Senate defeats GOP anti-union scheme

WASHINGTON - By a 54-45 vote, the Senate defeated a Republican scheme to throw more roadblocks in unions' way through disapproval of new federal rules designed to eliminate some of the delays management now uses to obstruct and overturn union recognition elections.

The anti-union measure would have nullified National Labor Relations Board (NLRB) rules that consolidate legal hearings regarding the union votes and shortening the time period for employers' appeals.  The vote against the GOP scheme let the rules take effect on April 30.

With one exception, Alaska Republican Lisa Murkowski, the April 24 vote was strictly along party lines, with all Republicans voting to kill the NLRB rules and all Democrats voting to uphold them.  But even had they passed both the Senate and the GOP-run House, Democratic President Barack Obama's Office of Management and Budget had already told lawmakers it would recommend he veto the GOP move.

"The administration is committed to supporting the right of workers to join and participate in a union and bargain for fair wages, benefits and a safe workplace.  These rights are fundamental to better conditions for American workers and to an open, just, economically fair and prosperous society.  SJRes 36" - the GOP anti-union measure - "attacks these bedrock American values," OMB's statement added.

In the last two weeks, unions asked their members to contact their senators to vote against the GOP scheme.

"Extremists in Congress and anti-union businesses have broken the system with endless delays designed to undermine democracy at work<" an AFL-CIO alert before the vote said. "The NLRB has passed a sensible rule that modernizes procedures, increases efficiency and eliminates frivolous lawsuits.  Now these extremists want to overturn that rule.  Fight the corporate lobbyists trying to keep the status quo.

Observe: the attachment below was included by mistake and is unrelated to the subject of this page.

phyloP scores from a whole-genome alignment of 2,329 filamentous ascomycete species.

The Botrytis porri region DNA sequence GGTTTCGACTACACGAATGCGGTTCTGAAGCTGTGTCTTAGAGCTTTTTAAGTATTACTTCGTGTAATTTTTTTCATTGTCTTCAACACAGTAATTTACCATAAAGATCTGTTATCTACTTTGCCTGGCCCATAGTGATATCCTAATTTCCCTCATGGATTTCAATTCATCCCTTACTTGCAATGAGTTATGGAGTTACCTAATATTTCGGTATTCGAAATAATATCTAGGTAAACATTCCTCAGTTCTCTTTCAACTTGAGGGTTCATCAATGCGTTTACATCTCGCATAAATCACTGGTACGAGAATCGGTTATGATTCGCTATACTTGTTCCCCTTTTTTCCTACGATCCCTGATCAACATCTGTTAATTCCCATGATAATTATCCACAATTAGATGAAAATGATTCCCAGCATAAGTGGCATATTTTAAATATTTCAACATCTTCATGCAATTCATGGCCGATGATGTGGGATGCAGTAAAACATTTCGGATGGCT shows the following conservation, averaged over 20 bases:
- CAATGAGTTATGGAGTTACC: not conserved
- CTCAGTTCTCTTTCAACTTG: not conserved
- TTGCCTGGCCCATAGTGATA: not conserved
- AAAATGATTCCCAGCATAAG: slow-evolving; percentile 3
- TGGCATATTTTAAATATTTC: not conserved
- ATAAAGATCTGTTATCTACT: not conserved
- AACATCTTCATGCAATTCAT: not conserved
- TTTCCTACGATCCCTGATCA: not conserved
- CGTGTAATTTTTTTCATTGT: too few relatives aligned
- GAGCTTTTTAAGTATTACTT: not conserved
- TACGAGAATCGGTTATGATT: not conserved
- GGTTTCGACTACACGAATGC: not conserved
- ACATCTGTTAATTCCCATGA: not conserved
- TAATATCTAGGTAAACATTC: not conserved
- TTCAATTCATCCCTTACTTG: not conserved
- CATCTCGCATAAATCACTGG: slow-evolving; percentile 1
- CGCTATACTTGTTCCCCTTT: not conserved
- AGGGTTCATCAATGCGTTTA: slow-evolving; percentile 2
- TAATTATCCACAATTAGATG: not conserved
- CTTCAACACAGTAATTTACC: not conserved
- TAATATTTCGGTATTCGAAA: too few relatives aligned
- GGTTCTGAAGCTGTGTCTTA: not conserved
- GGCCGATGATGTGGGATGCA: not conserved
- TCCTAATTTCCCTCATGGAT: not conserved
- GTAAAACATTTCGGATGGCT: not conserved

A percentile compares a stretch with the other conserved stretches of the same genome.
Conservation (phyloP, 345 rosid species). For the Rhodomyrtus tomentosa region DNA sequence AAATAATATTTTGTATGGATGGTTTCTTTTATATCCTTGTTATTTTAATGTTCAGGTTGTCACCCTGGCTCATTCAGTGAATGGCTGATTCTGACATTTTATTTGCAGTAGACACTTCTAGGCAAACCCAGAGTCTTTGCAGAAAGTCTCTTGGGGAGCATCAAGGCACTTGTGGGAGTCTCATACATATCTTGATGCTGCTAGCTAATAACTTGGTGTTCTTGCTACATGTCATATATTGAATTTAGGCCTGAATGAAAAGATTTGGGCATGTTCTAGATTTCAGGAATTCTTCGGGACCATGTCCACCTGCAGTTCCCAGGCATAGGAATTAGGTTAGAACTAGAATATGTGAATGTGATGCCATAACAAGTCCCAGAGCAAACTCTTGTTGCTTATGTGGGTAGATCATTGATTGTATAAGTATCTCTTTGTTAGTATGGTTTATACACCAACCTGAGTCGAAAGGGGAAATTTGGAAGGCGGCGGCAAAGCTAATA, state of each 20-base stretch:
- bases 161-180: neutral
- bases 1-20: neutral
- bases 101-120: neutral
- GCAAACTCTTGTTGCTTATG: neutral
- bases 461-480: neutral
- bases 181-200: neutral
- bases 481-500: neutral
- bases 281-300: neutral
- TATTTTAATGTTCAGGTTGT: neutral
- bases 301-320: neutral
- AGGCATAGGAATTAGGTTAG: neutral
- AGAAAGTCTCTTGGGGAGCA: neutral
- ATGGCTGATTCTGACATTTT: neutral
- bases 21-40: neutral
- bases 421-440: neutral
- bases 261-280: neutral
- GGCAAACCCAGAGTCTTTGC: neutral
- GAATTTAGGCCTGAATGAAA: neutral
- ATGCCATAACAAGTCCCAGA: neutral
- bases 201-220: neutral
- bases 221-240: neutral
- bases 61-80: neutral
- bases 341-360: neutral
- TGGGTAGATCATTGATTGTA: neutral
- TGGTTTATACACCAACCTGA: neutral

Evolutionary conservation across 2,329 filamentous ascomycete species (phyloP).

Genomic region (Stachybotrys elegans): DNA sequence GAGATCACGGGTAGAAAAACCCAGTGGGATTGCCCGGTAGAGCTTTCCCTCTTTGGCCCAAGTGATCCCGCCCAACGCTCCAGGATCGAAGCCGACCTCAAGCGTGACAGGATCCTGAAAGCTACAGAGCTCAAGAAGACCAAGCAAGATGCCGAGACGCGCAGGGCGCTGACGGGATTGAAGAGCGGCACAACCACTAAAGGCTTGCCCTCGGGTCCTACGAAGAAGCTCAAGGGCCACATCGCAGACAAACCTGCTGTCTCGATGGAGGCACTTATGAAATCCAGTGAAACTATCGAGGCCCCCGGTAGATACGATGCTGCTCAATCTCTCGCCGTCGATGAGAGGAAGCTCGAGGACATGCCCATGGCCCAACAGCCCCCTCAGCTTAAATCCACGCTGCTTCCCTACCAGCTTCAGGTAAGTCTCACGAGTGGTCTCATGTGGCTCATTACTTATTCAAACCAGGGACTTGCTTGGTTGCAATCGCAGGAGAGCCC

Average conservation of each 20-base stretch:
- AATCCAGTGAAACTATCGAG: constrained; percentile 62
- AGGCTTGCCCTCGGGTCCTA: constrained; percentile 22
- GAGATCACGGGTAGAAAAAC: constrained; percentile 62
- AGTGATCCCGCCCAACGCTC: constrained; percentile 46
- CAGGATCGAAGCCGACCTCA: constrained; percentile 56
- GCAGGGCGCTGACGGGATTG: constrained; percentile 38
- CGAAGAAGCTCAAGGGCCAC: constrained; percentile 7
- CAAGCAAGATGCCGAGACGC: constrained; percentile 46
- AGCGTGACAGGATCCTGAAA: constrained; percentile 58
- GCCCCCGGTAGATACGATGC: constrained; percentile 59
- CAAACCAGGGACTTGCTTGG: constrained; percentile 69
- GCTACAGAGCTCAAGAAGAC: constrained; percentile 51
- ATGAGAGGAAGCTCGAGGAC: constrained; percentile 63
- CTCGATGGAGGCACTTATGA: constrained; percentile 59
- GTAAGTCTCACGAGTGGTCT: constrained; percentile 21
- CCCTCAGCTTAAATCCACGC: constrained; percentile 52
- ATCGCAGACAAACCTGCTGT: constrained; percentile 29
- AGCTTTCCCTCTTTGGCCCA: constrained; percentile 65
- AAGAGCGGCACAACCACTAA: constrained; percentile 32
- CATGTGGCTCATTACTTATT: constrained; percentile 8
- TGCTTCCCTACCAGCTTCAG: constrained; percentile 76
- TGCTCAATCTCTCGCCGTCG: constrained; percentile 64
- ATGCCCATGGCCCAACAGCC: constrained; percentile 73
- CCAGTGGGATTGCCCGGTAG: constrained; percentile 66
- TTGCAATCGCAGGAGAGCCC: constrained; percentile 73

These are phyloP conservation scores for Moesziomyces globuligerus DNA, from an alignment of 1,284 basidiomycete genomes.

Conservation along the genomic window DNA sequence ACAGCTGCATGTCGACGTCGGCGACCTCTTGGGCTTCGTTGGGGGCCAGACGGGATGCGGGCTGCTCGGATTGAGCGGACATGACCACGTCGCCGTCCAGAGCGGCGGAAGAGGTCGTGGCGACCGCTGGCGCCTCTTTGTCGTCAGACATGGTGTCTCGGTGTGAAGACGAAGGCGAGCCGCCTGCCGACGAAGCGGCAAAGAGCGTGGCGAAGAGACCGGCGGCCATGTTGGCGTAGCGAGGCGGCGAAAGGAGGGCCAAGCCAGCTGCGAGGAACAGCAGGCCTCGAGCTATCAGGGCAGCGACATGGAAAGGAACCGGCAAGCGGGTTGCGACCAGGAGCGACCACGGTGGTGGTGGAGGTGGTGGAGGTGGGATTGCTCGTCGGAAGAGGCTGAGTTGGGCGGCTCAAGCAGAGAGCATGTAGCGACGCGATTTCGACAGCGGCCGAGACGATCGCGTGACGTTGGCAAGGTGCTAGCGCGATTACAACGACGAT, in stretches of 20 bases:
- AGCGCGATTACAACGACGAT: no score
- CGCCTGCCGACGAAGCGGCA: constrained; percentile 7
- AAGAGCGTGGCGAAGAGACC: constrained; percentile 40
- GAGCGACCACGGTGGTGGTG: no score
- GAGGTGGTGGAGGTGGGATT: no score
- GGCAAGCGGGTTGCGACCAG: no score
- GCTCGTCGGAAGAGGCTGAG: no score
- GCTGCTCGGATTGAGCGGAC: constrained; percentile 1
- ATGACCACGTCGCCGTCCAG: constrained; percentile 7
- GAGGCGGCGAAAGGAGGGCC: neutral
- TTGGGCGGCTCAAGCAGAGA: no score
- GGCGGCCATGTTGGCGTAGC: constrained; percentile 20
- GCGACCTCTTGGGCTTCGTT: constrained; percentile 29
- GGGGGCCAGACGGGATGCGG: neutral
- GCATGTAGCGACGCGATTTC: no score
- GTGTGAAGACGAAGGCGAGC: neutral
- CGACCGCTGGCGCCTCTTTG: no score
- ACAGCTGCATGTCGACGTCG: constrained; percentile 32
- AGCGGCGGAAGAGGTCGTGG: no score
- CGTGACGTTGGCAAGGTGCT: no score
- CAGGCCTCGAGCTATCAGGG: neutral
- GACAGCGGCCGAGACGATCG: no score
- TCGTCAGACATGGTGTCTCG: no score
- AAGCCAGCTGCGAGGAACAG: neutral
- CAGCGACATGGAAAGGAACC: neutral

"Anti-union politicians and corporate special interests are working to hi-jack the regulation process to benefit the 1% and silence the 99%," it continued.  "The NLRB rule balances the election process. The rights of working people to achieve economic security are at stake."

The Senate debate, like the vote, broke down along party lines.  Senate Labor Committee Chairman Tom Harkin, D-Iowa, said the GOP is spending its time on "partisan attacks" on the NLRB and not addressing the problems of struggling workers.

"I would welcome the opportunity to spend this time debating how to make life better for middle-class families.  I would even welcome the opportunity to have a real debate about unions and the important role they play in our country.  What I deeply regret is we are instead going to" debate "wild misinformation spread about National Labor Relations Board rules that were properly undertaken, well within the agency's authority and completely sensible," he said. "So let me try to set the record straight.

"In December, after receiving public input, the NLRB announced some internal agency procedures governing union elections would be changed.  These are modest changes that not only make the procedures more rational and efficient but also ensure that workers and employers alike will have an opportunity to make their voices heard in an environment free of intimidation.

"These changes, while modest, are desperately needed.  They will address the rare" - only 10% of all union recognition votes, Harkin said - "but deeply troubling situation where an unscrupulous employer uses delay and frivolous litigation to try to keep workers from getting a fair election."